Poor-quality grain can affect your bottom line more than you think.

You may not know it, but handling poor quality grain may have much more of a financial impact on your bottom line than you think.

Definite expenses associated with poor quality grain

The additional expense of locating and blending poor quality grain can have a serious impact on your bottom line. The best answer is to do everything possible to reduce the amount of poor quality grain in the system. Keep in mind that:

  • Excessive handling of grain, especially poor quality grain, causes additional damage to grain and increased discounts for damage at the time of sale. Damaged grain can create loss of storage income, loss of grain handling, decreased cash flow (grain merchandising) and a lack of borrowing power because it can plug up your system for long periods of time while it is being blended and sold.
  • When grain will not flow through the system properly, or it is so hot that it is not possible to convey it safely, there is difficulty and extra expense of manually unloading damaged grain from grain storage structures.
  • Shipping damaged or poor quality grain increases the potential for grain rejection at the delivery point and creates another unexpected expense associated with poor quality grain storage and handling.
  • The cost of additional transportation, the extra expense of unplanned transportation costs and the missed transportation opportunities will also impact profitability.
  • Other affects of handling poor quality grain can be increased facility and equipment damage, excessive wear and tear, more down time and the inability to make future capital improvements because of lack of funds.

Explosions and fires

Handling and storing poor quality grain increases the potential for damage to facilities. Consider:

  • Extra grain handling creates additional amounts of grain dust being generated through the entire operational process leading to an increased potential for dust accumulation and a substantial increase in the possibility and magnitude of a dust explosion.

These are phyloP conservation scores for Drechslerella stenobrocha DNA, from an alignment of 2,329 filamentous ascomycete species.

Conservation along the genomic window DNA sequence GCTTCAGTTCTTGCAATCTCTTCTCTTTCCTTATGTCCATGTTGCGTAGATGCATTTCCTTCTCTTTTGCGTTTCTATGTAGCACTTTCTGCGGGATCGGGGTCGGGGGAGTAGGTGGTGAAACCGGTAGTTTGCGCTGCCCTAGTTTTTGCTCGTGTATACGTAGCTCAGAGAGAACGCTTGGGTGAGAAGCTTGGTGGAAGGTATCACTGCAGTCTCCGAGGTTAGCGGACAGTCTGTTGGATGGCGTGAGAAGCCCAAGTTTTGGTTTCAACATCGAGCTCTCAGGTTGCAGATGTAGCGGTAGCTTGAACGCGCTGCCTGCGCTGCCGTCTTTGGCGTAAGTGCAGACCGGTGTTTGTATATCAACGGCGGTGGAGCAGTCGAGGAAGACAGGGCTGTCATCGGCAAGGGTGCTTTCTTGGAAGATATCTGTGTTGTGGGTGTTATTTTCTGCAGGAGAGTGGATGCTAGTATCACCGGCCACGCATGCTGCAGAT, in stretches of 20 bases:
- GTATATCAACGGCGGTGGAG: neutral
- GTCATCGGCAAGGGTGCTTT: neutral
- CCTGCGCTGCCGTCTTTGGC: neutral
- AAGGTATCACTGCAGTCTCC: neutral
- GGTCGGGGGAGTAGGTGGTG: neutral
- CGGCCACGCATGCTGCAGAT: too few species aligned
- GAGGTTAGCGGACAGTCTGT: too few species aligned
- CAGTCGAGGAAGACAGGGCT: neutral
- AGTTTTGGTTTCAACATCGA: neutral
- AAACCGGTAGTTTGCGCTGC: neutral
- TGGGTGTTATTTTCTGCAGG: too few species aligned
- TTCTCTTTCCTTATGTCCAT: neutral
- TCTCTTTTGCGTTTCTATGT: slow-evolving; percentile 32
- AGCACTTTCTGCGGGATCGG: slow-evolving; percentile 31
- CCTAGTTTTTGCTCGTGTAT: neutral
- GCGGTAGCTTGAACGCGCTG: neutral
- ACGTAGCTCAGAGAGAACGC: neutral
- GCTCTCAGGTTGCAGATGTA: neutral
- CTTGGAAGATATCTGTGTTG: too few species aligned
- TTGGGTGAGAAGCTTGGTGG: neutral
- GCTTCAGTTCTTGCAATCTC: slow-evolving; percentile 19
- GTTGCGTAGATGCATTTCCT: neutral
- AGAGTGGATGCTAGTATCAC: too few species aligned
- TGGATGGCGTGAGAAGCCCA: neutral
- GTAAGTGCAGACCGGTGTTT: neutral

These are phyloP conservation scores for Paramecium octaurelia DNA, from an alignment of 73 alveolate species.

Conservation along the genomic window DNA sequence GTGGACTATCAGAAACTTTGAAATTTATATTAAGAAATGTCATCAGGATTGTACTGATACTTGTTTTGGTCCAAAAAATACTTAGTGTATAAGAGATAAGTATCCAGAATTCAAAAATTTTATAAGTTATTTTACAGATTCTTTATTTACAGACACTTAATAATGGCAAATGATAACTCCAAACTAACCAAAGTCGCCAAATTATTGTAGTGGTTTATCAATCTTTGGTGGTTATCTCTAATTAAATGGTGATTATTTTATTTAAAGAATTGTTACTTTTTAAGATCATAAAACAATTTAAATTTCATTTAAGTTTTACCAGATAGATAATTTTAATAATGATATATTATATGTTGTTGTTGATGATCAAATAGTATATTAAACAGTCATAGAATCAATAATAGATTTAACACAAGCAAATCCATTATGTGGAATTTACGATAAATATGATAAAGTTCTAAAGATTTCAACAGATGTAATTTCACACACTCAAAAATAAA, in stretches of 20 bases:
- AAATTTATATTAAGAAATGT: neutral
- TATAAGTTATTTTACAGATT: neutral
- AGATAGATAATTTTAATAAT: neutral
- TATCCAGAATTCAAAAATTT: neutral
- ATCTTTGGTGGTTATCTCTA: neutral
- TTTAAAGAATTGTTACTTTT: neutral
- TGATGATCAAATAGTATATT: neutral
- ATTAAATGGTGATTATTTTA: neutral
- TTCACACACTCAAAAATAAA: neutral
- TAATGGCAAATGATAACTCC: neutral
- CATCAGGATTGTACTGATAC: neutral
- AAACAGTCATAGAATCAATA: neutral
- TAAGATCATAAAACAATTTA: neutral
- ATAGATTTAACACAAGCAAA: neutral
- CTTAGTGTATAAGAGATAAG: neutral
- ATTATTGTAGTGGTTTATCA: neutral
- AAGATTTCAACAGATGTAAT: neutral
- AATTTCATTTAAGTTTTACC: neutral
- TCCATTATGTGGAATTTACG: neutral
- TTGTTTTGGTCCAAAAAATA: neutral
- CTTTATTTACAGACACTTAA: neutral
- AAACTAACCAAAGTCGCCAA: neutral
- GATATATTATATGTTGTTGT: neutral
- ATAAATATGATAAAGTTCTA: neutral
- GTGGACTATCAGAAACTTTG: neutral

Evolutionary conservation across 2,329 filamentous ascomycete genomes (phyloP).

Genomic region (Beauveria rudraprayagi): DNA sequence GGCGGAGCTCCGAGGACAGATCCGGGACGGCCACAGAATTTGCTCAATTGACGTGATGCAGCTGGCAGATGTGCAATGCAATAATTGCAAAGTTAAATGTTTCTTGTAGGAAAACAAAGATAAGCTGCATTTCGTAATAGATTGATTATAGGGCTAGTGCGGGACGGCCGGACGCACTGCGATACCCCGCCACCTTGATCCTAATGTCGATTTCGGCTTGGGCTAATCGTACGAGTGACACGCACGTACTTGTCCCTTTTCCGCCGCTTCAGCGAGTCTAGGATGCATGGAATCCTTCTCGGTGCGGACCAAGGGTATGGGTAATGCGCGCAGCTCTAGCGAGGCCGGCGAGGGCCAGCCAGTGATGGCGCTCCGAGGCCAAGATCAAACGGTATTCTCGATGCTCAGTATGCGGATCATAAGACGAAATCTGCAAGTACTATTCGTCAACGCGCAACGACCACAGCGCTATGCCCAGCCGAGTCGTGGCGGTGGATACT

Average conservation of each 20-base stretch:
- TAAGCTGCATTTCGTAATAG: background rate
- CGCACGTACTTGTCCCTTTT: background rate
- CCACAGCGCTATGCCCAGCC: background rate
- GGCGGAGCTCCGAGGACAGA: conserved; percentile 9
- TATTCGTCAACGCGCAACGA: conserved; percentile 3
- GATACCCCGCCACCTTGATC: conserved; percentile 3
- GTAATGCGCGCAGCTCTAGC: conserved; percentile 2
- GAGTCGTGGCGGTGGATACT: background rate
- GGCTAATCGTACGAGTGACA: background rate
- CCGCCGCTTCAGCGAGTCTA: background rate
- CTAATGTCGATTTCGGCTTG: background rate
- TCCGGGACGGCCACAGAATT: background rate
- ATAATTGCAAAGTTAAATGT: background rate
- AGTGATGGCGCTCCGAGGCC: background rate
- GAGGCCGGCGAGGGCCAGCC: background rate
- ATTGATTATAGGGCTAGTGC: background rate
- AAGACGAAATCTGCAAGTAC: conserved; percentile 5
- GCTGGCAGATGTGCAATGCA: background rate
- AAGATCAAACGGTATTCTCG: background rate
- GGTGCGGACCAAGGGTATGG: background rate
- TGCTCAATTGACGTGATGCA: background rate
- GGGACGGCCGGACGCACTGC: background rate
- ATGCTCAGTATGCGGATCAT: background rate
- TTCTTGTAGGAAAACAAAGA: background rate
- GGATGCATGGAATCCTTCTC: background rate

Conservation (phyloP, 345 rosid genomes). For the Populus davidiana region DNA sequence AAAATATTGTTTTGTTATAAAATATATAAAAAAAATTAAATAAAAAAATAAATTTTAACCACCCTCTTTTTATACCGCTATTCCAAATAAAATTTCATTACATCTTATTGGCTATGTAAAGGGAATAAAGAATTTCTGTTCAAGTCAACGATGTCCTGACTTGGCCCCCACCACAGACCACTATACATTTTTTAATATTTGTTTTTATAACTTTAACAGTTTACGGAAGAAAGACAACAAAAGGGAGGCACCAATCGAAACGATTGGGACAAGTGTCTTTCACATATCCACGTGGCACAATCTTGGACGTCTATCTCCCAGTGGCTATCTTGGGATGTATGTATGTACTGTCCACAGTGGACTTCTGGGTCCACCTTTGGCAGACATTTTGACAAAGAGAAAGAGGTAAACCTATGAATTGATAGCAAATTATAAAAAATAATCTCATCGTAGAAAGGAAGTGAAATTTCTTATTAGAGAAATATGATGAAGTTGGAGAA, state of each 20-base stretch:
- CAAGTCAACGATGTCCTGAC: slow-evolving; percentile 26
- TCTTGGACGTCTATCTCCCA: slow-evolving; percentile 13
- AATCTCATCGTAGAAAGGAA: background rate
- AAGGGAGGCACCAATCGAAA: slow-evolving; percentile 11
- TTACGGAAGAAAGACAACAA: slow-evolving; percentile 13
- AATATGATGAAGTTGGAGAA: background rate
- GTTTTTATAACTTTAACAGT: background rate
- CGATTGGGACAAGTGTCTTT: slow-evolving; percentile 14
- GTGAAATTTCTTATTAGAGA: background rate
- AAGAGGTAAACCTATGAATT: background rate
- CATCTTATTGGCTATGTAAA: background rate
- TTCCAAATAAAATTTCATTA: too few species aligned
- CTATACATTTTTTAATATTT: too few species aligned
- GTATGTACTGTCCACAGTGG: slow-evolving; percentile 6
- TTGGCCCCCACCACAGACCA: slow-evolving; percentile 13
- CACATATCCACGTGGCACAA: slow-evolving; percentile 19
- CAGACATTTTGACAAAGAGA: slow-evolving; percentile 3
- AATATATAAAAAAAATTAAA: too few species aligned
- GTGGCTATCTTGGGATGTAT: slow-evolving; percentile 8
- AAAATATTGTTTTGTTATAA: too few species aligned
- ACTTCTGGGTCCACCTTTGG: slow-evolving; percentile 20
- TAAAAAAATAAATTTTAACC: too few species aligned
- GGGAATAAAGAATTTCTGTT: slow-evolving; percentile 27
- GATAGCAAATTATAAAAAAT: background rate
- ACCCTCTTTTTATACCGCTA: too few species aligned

• Poor quality grain is generally lighter test weight and more susceptible to insect damage; the more it is handled, the more likely it is that the grain will have kernel breakage and damage. Breakage and damage of kernels also increases the amount of dust being suspended, as well as the risk for a dust explosion. Hot grain dramatically increases the potential for grain fires during extended storage periods.
  • An increased amount of grain and poor quality grain being conveyed increases the potential for a dust explosion.
  • Increased drying times and the need to dry multiple times creates an additional drying expense, and the poor quality of the grain being dried increases the likelihood for dryer fires or explosions. (Yes, dryers have blown up due to excessive dust from poor quality grain.)
  • Grain fires due to "out of condition" grain can cause extreme loss of market value, increased property damage, increased potential for employee injury and additional scrutiny or fines from OSHA.

Workplace health and safety hazards

The potential employee health and safety hazards created when dealing with poor quality grain can be serious. Consider the following:

  • The additional storage and handling of poor quality grain can put employees at risk for injury due to the need to perform hazardous tasks like bin entry, additional or emergency repairs to equipment and the need to work longer-than-normal hours.
  • Poor quality grain increases the potential for injury due to exposure to smoke, heat or fire, as well as the possibility of sickness and disease due to contact and inhalation of molds and Mycotoxins formed during the grain decomposition process that are released into the atmosphere when the grain is handled again and again.
  • In addition to injury and sickness that could occur, there is always the possibility that employee retention will be affected. After all, no one really likes to work in a hot, dirty and dusty environment.

The total financial effect of trying to manage poor quality grain may never be known, but everybody should be aware of all the potential costs associated with failing to properly manage grain condition and the extent of the affect handling poor quality grain has on the overall business operation.

Do everything you can to prevent stored grain from being affected by loss of quality, spoilage or heating during storage. Get your plan together, review it with employees and make the effort now to prepare for managing poor grain quality effectively. Otherwise, your business could suffer the financial consequences of handling and storing poor quality grain.

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